Why I Support Proportional Representation

I’m not much of a fan of democracy, yet the alternatives, absolute monarchy, oligarchy, or dictatorship, seem to be worse. The main problem with absolute monarchy is an incompetent might succeed, and the main problem with dictatorship or oligarchy is that there is no clear successor, thus you’ll have struggles for succession. And even if you would prefer another system, democracy seems to be the spirit of the age. So what electoral system makes the best democratic system? I support a system of party list proportional representation. In my system the House of Representatives would be replaced with a 120 member body elected across one national constituency with a 5% threshold. The Senate would be abolished or limited in power(as many other upper houses are). There would be a ceremonial president or constitutional monarch and a prime minister. This system is like that of the Netherlands or Israel.

The major advantage of this system is that it doesn’t have local representatives. Local representatives are presented as an advantage of FTPT voting,(like that of America or Britain) I see it as a disadvantage. One problem with local representatives is they have an incentive to selfishly pursue the interests of their own district to the detriment of the country as a whole. Another problem is that they are much more vulnerable to lobbying from special interest groups. If an interest group has, say, half a million dollars to spend on an election, that’s going to be almost insignificant in a national election with 300 million people. But in a constituency election where the constituency has 750,000 people or 120,000 people the half a million dollars could really matter.

Interest group politics, one of the worst aspects of democracy, is harder without local representatives because the interest groups would have to be sufficiently large to have influence. The local factory owner or union boss could influence a representative under FPTP, but he’s not going to be able to influence a national party.

With party list PR a few “party bosses” are going to control the ordering of the party list, minimizing inter-party disputes. This will reduce the amount of gridlock that results from party infighting.

If having no local representatives makes it harder for small special interests groups to affect elections, won’t it also make it harder for you to affect elections, if you had the spare time to campaign for a candidate? Yes it would. Most arguments in favor of proportional representation are from people who say they want the system to be more democratic, thus they ignore the ways that PR can limit the bad parts of democracy. Essentially, PR allows leaders of the party to look out for the national interest, or for whatever ideology they believe in, while not having to worry about seven thousand interest groups who populate their elected constituencies.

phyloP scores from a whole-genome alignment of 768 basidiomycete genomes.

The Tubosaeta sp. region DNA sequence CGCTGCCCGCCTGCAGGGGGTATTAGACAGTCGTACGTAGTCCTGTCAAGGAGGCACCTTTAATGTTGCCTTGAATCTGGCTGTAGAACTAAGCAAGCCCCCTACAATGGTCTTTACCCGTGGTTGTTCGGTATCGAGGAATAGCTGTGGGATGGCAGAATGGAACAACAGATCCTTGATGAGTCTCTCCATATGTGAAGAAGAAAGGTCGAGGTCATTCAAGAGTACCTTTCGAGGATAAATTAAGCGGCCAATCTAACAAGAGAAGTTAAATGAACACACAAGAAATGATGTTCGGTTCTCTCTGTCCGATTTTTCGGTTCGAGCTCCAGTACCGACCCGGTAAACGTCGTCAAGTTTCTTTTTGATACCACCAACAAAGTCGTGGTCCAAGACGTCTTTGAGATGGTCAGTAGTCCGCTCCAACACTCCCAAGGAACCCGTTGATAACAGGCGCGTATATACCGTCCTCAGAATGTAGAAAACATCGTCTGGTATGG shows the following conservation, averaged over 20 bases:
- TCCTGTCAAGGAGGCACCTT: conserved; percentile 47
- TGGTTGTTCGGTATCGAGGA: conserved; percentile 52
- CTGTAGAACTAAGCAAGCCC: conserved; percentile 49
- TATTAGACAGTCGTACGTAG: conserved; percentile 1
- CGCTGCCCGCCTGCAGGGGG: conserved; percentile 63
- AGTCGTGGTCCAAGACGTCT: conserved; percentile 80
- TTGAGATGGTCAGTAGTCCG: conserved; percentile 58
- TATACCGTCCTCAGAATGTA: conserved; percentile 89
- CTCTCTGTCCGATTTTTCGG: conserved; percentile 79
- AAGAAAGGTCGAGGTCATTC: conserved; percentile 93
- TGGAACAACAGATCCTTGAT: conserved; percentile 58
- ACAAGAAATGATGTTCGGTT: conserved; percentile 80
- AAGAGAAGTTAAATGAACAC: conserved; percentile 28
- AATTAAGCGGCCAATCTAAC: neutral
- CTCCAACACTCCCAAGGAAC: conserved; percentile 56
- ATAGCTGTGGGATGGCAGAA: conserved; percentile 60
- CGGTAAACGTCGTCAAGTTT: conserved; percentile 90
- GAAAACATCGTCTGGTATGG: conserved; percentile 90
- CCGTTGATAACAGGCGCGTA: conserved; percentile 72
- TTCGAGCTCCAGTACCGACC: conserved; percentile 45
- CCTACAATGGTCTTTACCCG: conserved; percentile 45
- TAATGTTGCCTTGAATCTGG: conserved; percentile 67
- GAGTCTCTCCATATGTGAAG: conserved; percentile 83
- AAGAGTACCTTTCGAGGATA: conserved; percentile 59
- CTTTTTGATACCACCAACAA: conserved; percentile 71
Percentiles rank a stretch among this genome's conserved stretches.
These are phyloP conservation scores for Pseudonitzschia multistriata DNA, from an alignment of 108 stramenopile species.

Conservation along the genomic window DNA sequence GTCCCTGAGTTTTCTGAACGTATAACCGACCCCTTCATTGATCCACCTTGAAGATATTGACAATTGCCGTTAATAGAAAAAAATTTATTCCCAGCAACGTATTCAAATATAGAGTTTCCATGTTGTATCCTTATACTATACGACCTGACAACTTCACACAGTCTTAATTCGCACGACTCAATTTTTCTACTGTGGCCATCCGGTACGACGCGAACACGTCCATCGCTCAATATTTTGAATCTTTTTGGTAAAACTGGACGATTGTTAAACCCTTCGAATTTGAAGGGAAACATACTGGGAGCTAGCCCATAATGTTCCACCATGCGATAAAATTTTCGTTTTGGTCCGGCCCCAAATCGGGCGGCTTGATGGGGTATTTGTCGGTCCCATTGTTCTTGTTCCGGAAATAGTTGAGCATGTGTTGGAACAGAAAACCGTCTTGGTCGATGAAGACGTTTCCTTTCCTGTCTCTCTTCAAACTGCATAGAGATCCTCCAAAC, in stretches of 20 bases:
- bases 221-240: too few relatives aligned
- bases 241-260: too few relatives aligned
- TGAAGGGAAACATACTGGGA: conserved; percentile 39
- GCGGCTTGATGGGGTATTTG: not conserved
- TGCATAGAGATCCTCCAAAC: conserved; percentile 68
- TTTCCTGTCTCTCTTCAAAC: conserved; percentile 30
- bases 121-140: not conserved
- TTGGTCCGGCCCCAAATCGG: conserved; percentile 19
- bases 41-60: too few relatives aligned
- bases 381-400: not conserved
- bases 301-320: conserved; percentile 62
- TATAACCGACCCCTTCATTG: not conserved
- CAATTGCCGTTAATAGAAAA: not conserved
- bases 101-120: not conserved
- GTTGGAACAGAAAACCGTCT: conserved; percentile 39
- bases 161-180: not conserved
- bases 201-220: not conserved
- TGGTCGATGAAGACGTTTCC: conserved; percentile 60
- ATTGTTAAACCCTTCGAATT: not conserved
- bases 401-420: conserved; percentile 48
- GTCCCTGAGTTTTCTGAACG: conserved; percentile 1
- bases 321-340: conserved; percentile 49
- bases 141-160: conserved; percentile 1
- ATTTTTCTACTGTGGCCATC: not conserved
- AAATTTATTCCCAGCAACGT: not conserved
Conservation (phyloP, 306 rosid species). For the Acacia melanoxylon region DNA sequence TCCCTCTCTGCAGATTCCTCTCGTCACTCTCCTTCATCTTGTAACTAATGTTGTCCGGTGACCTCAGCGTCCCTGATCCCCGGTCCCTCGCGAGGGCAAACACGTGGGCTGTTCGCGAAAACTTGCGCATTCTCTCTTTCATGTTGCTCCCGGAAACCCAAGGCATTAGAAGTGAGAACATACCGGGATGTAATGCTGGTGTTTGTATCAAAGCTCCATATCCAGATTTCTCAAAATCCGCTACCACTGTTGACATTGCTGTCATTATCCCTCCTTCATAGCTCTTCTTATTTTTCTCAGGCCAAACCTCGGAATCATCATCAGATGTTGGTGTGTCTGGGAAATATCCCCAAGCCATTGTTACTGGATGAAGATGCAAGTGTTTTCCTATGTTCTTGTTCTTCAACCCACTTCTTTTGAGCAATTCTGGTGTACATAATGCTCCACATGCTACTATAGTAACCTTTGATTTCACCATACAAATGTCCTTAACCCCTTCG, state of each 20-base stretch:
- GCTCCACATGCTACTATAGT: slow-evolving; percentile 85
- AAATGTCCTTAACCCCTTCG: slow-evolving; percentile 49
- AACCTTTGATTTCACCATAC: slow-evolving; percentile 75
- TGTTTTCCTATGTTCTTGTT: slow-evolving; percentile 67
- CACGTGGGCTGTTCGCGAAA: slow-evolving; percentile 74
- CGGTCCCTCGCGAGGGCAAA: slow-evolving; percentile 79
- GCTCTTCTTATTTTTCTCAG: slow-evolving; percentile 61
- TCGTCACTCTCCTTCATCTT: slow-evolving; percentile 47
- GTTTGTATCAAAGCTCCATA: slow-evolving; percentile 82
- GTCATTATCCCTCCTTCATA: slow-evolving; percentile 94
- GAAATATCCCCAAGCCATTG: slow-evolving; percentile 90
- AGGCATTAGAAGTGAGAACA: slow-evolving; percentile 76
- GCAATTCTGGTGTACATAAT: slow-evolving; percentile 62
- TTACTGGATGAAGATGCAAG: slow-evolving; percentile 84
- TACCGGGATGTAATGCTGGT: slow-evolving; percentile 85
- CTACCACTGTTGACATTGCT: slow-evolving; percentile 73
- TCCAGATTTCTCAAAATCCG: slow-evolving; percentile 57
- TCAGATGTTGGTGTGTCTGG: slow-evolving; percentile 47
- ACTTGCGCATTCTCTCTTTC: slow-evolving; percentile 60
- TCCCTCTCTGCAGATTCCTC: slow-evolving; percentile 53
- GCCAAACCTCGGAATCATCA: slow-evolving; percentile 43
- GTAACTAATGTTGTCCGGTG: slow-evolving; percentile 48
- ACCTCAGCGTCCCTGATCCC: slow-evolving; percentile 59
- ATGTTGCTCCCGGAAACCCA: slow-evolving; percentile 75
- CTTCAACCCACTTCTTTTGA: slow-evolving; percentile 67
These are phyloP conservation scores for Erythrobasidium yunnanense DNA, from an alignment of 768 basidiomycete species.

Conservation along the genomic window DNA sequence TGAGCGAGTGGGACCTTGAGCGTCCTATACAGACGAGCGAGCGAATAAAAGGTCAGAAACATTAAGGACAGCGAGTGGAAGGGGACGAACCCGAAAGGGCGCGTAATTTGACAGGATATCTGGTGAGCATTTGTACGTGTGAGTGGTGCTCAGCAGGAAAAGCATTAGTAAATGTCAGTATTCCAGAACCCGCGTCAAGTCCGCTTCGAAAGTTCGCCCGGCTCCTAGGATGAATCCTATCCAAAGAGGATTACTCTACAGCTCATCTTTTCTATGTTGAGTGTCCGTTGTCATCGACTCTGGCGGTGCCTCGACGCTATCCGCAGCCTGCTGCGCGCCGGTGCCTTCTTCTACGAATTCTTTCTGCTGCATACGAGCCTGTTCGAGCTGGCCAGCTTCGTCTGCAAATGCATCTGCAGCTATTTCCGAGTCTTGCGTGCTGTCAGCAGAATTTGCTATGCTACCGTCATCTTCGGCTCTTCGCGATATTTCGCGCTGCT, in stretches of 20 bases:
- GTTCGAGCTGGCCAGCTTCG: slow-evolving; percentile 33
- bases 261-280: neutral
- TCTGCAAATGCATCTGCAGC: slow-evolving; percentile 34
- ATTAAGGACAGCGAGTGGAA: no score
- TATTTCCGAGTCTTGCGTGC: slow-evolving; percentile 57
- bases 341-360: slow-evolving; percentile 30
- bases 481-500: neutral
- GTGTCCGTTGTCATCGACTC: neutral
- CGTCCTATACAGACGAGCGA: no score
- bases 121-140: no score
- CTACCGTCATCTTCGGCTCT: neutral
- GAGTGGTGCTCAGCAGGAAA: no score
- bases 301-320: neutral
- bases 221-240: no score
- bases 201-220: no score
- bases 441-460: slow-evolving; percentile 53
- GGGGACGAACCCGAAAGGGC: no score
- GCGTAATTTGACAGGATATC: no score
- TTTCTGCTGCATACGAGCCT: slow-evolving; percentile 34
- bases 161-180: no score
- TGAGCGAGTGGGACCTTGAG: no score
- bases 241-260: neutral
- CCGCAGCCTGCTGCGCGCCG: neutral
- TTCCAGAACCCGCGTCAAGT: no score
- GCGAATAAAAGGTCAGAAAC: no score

Some people don’t like the idea of proportional representation because it institutionalizes the idea of the political party. They’d rather have a system where there could be no political parties and just have elections between individuals. Political parties, however, seem to be a universal feature of true democracy, no matter how rich, homogeneous, and socially cohesive the country is.

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2 Responses to Why I Support Proportional Representation

  1. Pingback: The Unamendable Senate | Jason Bayz

  2. szopeno says:

    In Poland we have proportional democracy. In effect, until quite recently the system degenerated into two-people system: most of population divided into those, who hated Kaczyński, and those, who hated Tusk. As a result, everything Tusk did, could be forgiven, because _he was not Kaczyński_, and vice versa.

    Moreover, even people who were completely moronic and despised, could be still be elected into parliament, because they have good relationships with their bosses. The another result was that Tusk effectively destroyed ALL within party opposition, and when he left, he left no successor – the current prime minister is incompetent moron, as are all of hers ministers. The same happens in Kaczyński: he also destroyed all in-party opposition, and one can only wonder what would happen when he would eventually retire. Deputees are no longer people who are competent or ideologues – they are people who are most loyal to the party bosses.

    Another effect is the fact that effectively there are no new faces in government. Tusk and Kaczyński are in politics and are leaders of their parties since 1990.

    All in all, this led to corrupting the democracy.


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